Full Article with Code at https://dbot.ws/stepper
More projects at https://dronebotworkshop.com

Today we will be working with stepper motors, a versatile yet often misunderstood electromechanical component used in a variety of devices.

After examining how stepper motors work and what the difference is between a “Bipolar” and “Unipolar” stepper is I will show you how three methods of controlling a stepper motor with an Arduino:

1 – A common 28YBJ-48 Unipolar Stepper with a ULN2003 driver board. These inexpensive stepper and driver combinations are very common and are available on eBay, Amazon and probably in your local electronics store. I’ll show you two different ways to use these with two different Arduino libraries.

2 – A NEMA 17 Bipolar stepper motor with an L298N dual H-Bridge driver board. We’ve used the L298N driver board in another video to control a pair of brushed DC motors but it also makes a good driver for a bipolar stepper motor.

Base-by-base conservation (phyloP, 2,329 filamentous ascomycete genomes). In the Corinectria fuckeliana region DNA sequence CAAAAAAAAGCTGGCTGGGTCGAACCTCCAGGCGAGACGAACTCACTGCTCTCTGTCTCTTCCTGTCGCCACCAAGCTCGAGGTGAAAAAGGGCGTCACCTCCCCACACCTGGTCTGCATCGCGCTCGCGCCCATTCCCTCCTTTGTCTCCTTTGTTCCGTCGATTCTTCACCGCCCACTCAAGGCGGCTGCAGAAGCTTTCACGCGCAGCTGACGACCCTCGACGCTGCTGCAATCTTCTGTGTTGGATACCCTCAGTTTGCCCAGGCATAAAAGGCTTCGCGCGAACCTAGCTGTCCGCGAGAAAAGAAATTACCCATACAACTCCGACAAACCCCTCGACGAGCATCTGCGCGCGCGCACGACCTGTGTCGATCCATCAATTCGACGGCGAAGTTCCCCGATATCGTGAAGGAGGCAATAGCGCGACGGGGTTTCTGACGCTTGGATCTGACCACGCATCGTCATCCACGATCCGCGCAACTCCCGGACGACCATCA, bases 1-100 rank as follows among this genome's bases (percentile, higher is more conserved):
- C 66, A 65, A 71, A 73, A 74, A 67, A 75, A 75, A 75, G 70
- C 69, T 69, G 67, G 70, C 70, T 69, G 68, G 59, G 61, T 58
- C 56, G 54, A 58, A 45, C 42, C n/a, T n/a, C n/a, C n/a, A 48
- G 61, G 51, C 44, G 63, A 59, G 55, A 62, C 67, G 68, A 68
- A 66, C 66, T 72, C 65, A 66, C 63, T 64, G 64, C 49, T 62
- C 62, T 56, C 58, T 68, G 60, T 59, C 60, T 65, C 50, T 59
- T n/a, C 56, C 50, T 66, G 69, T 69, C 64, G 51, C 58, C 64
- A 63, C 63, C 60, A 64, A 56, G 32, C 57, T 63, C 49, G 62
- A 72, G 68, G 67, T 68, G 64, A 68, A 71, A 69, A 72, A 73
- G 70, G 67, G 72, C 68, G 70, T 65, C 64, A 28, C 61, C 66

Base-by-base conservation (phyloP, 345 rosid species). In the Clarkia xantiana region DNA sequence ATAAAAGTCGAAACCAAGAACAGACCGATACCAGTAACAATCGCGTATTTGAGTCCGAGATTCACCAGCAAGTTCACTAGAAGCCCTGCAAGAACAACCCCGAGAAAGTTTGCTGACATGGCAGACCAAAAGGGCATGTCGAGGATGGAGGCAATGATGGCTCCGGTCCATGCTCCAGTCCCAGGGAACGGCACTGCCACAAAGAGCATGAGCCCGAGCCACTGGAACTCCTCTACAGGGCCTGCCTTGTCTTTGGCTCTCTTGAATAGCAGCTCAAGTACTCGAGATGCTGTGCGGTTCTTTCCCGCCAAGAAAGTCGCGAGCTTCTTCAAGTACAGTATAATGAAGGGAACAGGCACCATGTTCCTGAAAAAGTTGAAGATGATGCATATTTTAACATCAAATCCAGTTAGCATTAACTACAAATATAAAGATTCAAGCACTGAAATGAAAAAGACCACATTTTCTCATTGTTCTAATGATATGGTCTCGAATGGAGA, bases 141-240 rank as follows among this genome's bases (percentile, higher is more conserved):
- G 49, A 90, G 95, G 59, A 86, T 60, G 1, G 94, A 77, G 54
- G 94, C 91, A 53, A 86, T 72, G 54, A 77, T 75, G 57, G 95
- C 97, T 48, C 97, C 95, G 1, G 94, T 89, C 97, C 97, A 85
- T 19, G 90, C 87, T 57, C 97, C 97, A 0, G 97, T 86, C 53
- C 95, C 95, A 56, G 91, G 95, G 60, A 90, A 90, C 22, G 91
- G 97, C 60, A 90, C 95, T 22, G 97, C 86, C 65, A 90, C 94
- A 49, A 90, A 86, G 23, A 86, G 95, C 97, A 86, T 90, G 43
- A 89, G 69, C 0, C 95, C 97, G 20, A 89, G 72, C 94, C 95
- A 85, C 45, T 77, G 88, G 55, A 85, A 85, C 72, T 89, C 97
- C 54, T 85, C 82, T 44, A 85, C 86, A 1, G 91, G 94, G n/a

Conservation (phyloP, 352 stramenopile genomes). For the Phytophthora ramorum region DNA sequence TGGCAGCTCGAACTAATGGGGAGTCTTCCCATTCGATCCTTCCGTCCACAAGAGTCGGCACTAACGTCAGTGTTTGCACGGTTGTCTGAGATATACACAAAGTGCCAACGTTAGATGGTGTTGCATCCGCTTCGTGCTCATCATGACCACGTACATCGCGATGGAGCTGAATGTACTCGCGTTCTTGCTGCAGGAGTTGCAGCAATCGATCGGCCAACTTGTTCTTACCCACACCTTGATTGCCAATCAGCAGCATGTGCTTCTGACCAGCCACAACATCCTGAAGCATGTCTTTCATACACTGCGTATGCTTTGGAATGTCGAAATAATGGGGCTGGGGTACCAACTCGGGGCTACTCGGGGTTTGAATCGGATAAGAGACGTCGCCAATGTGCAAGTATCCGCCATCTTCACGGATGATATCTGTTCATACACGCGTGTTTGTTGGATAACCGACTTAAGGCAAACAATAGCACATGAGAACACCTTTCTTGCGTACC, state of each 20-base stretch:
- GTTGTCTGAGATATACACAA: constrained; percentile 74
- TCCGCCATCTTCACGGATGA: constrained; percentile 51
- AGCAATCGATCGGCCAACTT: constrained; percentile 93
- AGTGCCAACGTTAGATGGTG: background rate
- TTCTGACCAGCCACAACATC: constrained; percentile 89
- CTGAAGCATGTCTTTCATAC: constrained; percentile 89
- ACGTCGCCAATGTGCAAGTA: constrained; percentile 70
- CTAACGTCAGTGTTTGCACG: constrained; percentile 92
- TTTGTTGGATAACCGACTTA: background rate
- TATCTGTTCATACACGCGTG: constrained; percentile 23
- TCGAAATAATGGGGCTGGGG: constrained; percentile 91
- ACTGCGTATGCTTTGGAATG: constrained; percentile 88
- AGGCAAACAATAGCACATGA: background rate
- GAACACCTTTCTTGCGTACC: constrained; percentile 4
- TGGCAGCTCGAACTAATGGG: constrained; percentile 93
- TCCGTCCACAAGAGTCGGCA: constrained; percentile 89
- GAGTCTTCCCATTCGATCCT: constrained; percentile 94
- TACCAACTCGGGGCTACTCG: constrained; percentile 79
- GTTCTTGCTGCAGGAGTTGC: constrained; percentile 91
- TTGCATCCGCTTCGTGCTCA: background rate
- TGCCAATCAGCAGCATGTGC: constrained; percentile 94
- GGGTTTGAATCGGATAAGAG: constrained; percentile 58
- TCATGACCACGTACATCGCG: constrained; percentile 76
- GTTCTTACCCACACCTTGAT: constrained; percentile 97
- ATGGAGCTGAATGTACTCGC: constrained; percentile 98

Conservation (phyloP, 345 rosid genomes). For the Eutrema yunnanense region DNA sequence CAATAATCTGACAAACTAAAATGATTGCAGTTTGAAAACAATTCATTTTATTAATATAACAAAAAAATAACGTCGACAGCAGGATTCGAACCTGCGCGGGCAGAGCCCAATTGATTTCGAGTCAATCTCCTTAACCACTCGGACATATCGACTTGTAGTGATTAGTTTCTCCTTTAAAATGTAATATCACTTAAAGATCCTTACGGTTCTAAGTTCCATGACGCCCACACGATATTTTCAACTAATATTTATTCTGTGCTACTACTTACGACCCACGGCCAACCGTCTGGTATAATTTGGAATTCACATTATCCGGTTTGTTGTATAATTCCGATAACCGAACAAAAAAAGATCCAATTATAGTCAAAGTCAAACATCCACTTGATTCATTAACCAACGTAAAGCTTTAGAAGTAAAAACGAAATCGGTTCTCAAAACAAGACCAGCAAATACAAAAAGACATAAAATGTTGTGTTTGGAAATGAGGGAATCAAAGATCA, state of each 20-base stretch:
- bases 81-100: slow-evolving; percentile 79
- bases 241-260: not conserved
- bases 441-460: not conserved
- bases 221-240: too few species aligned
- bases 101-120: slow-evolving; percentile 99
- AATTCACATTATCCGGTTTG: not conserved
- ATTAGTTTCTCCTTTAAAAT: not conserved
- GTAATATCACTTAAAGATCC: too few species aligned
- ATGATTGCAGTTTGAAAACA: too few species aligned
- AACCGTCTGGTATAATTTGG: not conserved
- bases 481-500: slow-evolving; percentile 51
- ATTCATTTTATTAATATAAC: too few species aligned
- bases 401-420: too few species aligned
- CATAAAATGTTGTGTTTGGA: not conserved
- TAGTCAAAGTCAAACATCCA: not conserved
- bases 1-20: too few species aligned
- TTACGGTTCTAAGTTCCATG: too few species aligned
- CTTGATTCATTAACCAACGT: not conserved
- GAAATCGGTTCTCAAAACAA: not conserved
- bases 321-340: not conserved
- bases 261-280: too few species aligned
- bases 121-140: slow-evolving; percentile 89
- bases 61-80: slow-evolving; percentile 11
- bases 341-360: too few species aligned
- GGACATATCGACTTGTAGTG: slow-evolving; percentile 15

3 – The same NEMA 17 Bipolar stepper motor controlled by an A4988 stepper driver. This common driver board is used in many 3D printers and CNC machines and simplifies the control of one or several stepper motors with an Arduino.

I’ll also discuss concepts like microstepping and I will show you how to understand some of the many parameters that are included on stepper motor specification sheets.

If you’d like to jump ahead to a particular section in the video here is the table of contents:

Stepper Motor Theory – 1:34
Bipolar vs Unipolar Steppers – 4:21
Common Stepper Specifications – 8:18
NEMA motor sizes – 11:32
28YBJ-48 Unipolar Stepper with ULN2003 – 13:41
NEMA 17 Bipolar with L298N – 28:16
NEMA 17 Bipolar with A4988 – 36:41

As always you can get all of the code I use in this video by visiting the DroneBot Workshop website and looking at the article at https://dbot.ws/stepper. You’ll find code listings and hookup diagrams and well as a convenient ZIP file containing all of the Arduino sketches.

Hopefully this video will inspire you to start using stepper motors in your own designs. If you have any questions please let me know in the comments below.

Now let’s get stepping!


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